Calvin anticipates those who will say they have no need of such teachers, whether contemporary or historical. He comments on these verses, “That those who neglect this instrument [i.e., God’s ministers] should hope to become perfect in Christ is utter madness. Yet such are the fanatics, on the one hand, who pretend to be favored with secret revelations of the Spirit,—and proud men, on the other, who imagine that to them the private reading of the Scriptures is enough, and that they have no need of the ordinary ministry of the church.” Shortly after this he adds, “Those who neglect or despise this order choose to be wiser than Christ. Woe to the pride of such men!” Historical theology helps us humbly learn from the gifts Christ has given to the church in the past for our edification in the present.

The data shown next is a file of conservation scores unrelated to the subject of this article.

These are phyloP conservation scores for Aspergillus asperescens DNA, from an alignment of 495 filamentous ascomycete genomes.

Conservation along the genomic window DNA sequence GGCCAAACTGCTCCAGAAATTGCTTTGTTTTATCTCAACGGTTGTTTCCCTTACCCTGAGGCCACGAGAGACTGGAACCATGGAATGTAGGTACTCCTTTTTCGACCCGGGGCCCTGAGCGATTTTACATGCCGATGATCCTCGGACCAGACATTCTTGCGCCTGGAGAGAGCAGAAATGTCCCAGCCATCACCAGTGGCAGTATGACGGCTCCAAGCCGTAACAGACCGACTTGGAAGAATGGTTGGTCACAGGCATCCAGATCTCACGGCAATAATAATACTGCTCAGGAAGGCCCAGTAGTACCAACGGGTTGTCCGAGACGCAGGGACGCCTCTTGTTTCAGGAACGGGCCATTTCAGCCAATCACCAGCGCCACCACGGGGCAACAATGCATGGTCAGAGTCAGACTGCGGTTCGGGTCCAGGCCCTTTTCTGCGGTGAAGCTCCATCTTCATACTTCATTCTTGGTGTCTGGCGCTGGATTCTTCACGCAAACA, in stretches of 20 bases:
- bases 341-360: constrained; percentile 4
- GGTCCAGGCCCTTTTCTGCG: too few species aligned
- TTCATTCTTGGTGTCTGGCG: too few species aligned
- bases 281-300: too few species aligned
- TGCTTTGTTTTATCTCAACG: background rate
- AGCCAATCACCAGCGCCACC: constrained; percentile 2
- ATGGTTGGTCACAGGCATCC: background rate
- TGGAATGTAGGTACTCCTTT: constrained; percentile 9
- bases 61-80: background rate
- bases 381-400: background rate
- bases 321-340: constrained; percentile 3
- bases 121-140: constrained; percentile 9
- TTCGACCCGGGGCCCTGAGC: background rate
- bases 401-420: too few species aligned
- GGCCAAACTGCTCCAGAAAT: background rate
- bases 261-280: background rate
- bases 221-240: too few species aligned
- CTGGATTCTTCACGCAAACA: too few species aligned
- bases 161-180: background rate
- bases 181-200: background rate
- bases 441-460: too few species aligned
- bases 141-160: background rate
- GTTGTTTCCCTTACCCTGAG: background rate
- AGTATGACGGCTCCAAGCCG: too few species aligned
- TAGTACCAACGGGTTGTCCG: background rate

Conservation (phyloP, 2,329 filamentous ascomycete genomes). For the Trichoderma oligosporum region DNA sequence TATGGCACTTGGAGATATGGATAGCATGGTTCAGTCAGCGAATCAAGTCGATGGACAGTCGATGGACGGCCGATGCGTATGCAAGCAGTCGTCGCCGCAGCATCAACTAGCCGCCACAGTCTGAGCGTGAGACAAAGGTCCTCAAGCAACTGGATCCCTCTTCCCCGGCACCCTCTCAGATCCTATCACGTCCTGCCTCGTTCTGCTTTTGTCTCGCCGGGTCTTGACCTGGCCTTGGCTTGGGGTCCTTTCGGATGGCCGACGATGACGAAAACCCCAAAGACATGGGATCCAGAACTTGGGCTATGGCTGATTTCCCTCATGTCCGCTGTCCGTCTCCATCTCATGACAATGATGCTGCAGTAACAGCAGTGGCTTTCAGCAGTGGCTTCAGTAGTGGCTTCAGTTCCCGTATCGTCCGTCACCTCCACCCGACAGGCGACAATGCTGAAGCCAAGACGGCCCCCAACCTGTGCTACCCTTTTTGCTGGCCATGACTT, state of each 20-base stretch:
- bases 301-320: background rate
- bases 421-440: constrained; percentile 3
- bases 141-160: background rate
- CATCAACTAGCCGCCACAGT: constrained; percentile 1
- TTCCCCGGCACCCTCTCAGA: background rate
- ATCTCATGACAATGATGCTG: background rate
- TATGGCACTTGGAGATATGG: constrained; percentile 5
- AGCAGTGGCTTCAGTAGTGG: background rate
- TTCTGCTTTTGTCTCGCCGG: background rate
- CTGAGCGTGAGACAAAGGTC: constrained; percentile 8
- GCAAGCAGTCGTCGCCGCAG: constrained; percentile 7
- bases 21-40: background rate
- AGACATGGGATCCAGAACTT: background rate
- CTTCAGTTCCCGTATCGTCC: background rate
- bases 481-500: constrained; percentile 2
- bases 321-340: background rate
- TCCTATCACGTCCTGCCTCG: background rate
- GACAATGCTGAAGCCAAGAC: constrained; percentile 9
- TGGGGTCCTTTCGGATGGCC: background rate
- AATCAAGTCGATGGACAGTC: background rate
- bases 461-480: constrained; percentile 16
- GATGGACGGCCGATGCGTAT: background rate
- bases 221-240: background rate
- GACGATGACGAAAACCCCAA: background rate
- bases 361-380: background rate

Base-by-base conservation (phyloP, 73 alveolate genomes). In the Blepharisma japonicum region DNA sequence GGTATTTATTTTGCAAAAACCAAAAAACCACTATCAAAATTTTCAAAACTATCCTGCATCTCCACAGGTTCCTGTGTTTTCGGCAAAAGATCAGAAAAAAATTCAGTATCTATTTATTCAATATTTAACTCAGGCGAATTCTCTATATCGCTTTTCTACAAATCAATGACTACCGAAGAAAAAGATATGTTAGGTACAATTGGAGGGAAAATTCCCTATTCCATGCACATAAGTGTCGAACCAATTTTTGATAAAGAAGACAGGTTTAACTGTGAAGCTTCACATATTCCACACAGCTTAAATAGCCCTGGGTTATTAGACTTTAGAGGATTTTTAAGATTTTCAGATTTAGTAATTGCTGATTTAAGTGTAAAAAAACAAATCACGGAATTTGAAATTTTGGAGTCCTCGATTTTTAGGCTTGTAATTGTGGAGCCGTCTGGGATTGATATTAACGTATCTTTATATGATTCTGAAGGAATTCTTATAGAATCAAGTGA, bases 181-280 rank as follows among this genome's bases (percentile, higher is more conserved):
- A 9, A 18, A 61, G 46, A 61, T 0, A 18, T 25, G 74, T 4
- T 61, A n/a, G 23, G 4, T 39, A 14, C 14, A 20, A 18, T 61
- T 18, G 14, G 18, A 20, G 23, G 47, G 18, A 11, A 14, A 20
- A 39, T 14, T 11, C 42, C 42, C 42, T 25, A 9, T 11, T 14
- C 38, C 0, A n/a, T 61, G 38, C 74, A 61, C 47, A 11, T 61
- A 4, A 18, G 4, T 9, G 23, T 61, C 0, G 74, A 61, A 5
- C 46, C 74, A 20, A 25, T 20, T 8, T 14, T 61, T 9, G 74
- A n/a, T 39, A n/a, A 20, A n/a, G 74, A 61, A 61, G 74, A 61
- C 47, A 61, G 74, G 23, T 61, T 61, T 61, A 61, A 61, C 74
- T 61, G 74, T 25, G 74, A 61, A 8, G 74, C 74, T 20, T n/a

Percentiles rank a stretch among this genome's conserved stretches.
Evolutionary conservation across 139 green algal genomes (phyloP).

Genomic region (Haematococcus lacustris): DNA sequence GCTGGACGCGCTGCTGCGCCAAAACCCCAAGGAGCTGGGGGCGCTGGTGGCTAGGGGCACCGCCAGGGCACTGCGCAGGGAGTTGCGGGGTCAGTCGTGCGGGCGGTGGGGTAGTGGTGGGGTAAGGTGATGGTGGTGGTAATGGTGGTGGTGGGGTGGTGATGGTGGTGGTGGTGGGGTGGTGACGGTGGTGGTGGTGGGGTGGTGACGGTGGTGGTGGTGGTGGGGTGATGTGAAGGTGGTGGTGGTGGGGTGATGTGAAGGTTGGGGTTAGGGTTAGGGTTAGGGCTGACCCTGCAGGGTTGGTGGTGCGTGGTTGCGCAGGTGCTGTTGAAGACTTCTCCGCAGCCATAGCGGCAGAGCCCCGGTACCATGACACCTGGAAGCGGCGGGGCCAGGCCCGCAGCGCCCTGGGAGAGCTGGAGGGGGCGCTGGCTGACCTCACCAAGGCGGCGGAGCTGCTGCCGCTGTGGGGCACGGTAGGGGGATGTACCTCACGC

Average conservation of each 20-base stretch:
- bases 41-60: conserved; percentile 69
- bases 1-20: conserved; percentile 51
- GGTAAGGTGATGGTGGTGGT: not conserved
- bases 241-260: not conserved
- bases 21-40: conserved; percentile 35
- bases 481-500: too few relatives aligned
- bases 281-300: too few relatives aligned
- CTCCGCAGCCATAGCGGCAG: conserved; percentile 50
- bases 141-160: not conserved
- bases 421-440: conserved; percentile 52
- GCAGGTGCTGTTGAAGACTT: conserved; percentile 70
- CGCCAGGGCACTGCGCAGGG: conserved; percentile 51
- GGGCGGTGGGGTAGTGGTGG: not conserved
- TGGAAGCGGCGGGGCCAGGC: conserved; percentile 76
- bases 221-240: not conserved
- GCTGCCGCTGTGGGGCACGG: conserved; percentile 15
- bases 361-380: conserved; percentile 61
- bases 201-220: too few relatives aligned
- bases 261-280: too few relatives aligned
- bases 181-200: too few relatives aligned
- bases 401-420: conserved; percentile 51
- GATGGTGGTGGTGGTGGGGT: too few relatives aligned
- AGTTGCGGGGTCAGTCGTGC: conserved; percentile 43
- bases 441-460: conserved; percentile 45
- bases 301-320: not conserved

Theological Self-Consciousness 

A second reason to study historical theology is that it provides us with theological self-consciousness. I am adapting the idea of “self-consciousness” from Richard Muller, who writes that historical theology is necessary for “one’s own theological self-understanding.”2 Theological self-consciousness involves acknowledging that we borrow terminology from the past and determining to use it correctly.